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[Xmca-l] Fwd: [Air-L] Elsevier and academia.edu

Seems like a relevant set of issues for xmcaophiles, especially those for
whom publishing is a major source for accruing capital-- cultural, social
and other.

---------- Forwarded message ----------
From: Jonathan Sterne, Dr. <jonathan.sterne@mcgill.ca>
Date: Sun, Dec 8, 2013 at 6:47 AM
Subject: [Air-L] Elsevier and academia.edu
To: "<air-l@listserv.aoir.org>" <air-l@listserv.aoir.org>

Hi All,

I've been following these developments with interest.  A few comments.

1.  It is not true that there are no open access journals that are good to
publish in, even for conservative hiring and tenure committees.  Though I
guess it depends on your discipline and subfield which they might be.  I am
on the editorial board of International Journal of Communication and joined
precisely because I believe in the project.

2.  Publishing requires time, skill and money.  But it doesn't have to be
done for profit.  There is a big difference between university presses, who
are mostly money-losing operations, small independent publishers who are
guided by an intellectual or political vision, and big conglomerates like
elsevier who are in the business of maximizing profits.  Why we should be
supporting the conglomerates is beyond me, but we should definitely be
supporting university presses or a robust library-driven alternative unless
you like the idea of laying out your own page proofs in the future and
handling all your own copyediting, promotion, reviewing and distribution,
on top of all the other duties being offloaded to faculty these days.
 (this is especially important for book authors)

3.  Everything people have been saying about publishers like Elsevier being
parasitic on academics' free labour is also applicable to academia.edu<
http://academia.edu>.  As far as I can tell, academia.edu<
http://academia.edu> is itself a for-profit operation, working on the same
suspect business model as other social media sites.  They provide a "free"
site that is actually very expensive to host and maintain. The site is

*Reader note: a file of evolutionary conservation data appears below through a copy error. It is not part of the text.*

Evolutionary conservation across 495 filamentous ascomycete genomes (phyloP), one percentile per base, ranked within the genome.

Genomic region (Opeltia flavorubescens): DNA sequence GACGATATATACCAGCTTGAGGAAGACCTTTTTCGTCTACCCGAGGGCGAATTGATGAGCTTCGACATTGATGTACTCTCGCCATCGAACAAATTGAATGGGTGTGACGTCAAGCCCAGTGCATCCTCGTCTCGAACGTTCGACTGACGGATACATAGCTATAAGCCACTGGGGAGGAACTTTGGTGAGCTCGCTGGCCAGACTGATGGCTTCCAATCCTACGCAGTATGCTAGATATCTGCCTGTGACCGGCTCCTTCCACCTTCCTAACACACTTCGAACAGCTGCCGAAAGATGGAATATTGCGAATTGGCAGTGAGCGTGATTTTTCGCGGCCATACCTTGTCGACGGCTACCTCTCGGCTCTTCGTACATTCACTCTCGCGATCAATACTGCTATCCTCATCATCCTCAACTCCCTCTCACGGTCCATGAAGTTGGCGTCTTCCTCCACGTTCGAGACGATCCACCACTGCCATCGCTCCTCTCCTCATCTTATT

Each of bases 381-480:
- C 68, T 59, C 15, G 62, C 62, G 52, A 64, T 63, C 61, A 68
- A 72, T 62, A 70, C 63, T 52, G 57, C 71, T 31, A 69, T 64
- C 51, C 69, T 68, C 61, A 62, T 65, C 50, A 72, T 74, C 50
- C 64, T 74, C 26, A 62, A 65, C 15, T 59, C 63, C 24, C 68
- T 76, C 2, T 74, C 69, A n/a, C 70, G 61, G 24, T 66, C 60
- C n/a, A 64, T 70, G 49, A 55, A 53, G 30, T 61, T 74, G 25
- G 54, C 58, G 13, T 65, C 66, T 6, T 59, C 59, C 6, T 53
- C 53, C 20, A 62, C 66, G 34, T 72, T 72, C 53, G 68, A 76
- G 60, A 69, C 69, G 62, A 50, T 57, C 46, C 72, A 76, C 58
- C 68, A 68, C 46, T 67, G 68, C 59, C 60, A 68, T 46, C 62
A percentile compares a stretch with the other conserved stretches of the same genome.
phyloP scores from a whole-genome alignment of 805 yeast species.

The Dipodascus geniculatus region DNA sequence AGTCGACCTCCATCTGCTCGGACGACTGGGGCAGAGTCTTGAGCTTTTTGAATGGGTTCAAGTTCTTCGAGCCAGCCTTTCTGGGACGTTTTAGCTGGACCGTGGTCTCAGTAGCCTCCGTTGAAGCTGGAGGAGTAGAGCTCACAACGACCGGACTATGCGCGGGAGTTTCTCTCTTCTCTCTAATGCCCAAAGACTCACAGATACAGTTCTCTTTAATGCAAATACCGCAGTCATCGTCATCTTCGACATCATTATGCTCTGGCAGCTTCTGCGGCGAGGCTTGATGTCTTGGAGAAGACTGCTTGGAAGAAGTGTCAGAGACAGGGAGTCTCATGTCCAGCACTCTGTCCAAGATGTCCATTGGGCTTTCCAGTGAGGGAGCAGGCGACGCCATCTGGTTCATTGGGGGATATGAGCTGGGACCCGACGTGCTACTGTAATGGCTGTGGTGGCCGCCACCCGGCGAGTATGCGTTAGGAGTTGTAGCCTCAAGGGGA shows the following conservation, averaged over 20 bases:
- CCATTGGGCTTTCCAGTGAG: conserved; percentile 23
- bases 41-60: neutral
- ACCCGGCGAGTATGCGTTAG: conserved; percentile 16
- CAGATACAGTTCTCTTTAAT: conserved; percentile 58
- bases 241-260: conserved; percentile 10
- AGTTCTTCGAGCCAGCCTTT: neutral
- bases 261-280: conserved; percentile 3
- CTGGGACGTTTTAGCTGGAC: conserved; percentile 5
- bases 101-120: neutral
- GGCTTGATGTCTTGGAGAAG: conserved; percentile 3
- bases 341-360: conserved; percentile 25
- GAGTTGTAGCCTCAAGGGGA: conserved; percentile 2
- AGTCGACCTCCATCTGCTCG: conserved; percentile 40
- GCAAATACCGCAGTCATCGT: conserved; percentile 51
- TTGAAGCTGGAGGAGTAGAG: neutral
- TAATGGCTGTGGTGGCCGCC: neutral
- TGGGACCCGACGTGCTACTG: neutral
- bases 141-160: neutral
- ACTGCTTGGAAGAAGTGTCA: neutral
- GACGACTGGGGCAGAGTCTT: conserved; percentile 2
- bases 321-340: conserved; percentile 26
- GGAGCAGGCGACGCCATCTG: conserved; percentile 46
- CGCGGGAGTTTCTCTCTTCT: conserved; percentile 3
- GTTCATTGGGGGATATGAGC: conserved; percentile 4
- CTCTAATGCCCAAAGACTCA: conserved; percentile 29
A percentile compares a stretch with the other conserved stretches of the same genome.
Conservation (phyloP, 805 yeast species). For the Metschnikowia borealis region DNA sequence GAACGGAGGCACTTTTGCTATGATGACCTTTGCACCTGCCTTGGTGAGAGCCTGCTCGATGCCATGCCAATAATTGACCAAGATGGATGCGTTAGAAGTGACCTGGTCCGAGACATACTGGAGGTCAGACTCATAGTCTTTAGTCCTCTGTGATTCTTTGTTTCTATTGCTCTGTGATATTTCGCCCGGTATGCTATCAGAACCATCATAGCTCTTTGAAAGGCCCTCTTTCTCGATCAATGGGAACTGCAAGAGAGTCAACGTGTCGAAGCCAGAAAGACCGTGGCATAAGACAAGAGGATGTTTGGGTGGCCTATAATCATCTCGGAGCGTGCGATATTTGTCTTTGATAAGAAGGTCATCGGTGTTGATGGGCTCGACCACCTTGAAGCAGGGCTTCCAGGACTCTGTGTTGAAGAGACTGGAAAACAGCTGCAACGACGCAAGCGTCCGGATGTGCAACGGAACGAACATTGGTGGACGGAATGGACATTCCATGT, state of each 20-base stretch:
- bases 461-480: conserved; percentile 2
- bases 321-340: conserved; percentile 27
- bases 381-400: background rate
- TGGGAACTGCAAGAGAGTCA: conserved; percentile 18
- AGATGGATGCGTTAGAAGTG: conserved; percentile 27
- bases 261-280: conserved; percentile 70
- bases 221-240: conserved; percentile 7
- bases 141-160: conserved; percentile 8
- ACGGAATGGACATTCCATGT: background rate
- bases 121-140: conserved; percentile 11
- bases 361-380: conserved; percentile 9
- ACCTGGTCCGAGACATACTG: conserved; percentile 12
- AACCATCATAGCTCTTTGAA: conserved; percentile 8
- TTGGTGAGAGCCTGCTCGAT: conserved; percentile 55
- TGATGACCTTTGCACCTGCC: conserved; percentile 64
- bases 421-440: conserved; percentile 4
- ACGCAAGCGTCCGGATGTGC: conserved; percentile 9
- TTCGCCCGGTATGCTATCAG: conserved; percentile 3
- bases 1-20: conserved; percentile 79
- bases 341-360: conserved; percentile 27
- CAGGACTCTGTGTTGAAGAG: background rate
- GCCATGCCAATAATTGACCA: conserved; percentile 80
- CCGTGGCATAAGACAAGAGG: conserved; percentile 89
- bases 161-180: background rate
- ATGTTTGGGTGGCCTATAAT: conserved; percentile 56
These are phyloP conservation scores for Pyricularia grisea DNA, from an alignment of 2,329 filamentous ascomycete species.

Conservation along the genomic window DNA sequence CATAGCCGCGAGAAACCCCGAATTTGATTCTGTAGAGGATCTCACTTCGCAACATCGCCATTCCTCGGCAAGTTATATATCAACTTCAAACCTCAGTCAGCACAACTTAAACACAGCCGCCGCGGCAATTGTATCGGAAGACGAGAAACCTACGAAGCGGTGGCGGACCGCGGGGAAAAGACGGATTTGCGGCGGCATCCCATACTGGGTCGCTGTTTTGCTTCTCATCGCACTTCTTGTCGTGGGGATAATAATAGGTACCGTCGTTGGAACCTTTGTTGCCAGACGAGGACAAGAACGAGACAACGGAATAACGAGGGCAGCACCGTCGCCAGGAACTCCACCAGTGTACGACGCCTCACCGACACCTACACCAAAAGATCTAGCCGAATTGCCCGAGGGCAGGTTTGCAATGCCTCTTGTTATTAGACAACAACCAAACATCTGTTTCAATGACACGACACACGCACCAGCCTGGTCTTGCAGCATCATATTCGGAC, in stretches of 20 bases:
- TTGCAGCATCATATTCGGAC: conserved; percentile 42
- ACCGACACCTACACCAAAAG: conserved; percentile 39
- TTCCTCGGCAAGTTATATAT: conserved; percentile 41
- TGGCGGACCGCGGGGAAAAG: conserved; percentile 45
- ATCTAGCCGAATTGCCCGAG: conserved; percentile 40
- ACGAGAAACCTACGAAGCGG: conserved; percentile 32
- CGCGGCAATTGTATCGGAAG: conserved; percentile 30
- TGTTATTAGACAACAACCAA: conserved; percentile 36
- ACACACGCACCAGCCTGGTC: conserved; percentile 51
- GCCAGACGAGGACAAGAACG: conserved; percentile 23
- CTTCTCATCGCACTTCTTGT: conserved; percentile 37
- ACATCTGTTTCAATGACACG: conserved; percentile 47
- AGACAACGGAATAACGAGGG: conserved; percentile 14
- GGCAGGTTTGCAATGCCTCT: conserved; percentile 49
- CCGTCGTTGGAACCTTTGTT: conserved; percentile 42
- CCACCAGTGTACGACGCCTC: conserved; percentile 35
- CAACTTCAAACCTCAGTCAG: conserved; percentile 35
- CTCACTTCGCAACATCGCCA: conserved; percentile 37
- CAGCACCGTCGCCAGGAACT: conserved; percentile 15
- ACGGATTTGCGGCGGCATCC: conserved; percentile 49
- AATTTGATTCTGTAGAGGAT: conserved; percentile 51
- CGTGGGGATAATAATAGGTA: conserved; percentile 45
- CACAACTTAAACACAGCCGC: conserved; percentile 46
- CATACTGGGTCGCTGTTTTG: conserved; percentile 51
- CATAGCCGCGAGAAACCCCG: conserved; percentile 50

"free" to users because user fees are actually less valuable than the data
generated by users of "free" accounts, over which users have no control.  I
only know of one group of potential customers for such data
sets--marketers.  So once again we have advertising creeping into new media
business models, except it's scholarship, a space where advertising hasn't
really taken over.  Unless there's something I'm missing, the fact that
they were granted a .edu address is an impressive con job, since they
appear to be a .com like all the others.   If academia.edu<h
 ttp://academia.edu> has another business model that doesn't involve
selling its users' data to third parties over whom we have no control, or
marketers as their real clients, I would like to hear about it.

4.  I have joined academia.edu<http://academia.edu> to get prepublication
copies of essays.  I keep my own work on a hosted site that's easy to find
in google.  That site incurs costs of all sorts, but I know what they are
and what the profit-model is for the people providing me the services.  For
now, I am more comfortable with those options (I could, also, host a site
on my own university's servers, but there are reasons not to do that).


Jonathan Sterne, Professor
Department of Art History and Communication Studies
McGill University


MP3: The Meaning of a Format <
http://www.dukeupress.edu/Catalog/ViewProduct.php?productid=47544> (Duke,

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